When I saw my Lies for the first time in a month, I was shocked. When I took her to the airport, she was bright and cheery, even though she was now in a wheel chair and there was nothing to worry about. But now, I saw my Lies who was now a shadow of her former self; she had had a massive stroke. I knew that Lies’s time was near.

I turned my thoughts back to Verity and tried to get Verity out but her mother blocked every move, which she did out of spite as she knew damn well that thousands of children fly solo every year and the airlines have their care down to a fine art.

I did have an alternative that was given to me by Verity’s mother; fly back to the UK to pick up Verity and then fly back. Not only was it a risky thing to do as Liesel was close to death but when I had turned up at Verity’s door, her mother would not have let her fly. But Verity has never got that; it was not me who prevented her from seeing Liesel, it was her mother, the person she dotes on.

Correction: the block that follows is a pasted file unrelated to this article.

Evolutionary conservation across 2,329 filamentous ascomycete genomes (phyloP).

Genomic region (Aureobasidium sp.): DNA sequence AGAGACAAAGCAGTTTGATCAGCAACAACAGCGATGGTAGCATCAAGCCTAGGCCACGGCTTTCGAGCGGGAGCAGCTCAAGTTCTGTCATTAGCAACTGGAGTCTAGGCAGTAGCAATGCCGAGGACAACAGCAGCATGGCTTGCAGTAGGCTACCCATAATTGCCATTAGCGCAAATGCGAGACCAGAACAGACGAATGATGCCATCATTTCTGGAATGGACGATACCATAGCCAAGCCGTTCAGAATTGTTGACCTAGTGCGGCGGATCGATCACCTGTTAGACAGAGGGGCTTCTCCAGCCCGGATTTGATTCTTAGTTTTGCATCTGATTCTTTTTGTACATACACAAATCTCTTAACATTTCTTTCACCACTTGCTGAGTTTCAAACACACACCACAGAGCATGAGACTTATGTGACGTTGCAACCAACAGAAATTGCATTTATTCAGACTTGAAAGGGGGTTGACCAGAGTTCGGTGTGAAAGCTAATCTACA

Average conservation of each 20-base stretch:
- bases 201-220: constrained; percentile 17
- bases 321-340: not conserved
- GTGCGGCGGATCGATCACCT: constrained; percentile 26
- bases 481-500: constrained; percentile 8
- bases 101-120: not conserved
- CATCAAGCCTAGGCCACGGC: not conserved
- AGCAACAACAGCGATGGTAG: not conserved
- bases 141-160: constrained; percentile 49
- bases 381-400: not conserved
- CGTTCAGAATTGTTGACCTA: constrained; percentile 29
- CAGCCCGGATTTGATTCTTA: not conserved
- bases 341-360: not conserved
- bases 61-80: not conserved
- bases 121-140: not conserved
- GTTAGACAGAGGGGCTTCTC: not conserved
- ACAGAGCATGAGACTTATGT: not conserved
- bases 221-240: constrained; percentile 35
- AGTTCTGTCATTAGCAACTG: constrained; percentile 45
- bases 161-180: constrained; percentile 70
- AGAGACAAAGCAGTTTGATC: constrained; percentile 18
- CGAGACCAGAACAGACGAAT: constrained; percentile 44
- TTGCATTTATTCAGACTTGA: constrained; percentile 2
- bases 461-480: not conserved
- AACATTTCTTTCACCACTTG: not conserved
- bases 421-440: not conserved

As time progressed, Liesel got worse and worse. I remembered what I promised to her months before and that was that I would not let her lose her dignity.

This is where the overlap in her care takes over.

If euthanasia for people who were dying was permitted, then I would have kept to my promise and bumped up her morphine to the maximum and she would have peacefully slipped away but it was not permitted.

I had to make a choice between carrying out her wishes and getting caught, being thrown in prison and not seeing my Verity again or just let things carry on, which I did. Liesel suffered an horrific death but I cannot bring myself to describe it, such is the pain that it still causes me.

But at the end of the day, I let my soul mate down and broke my promise.

Knowing what I know now and experiencing what I have experienced with Verity, I do not believe I would have made that same choice and would have kept my promise to my beloved Lies.

How can humanity allow such a thing to a 39 year old woman or to any person in that same position?

Various religions go on all the time about caring for the sick and dying. How can their resolute objection to euthanasia in such circumstances be seen as caring? They simply cannot, can they.

 

I need some time , I need a break as it has been painful to write this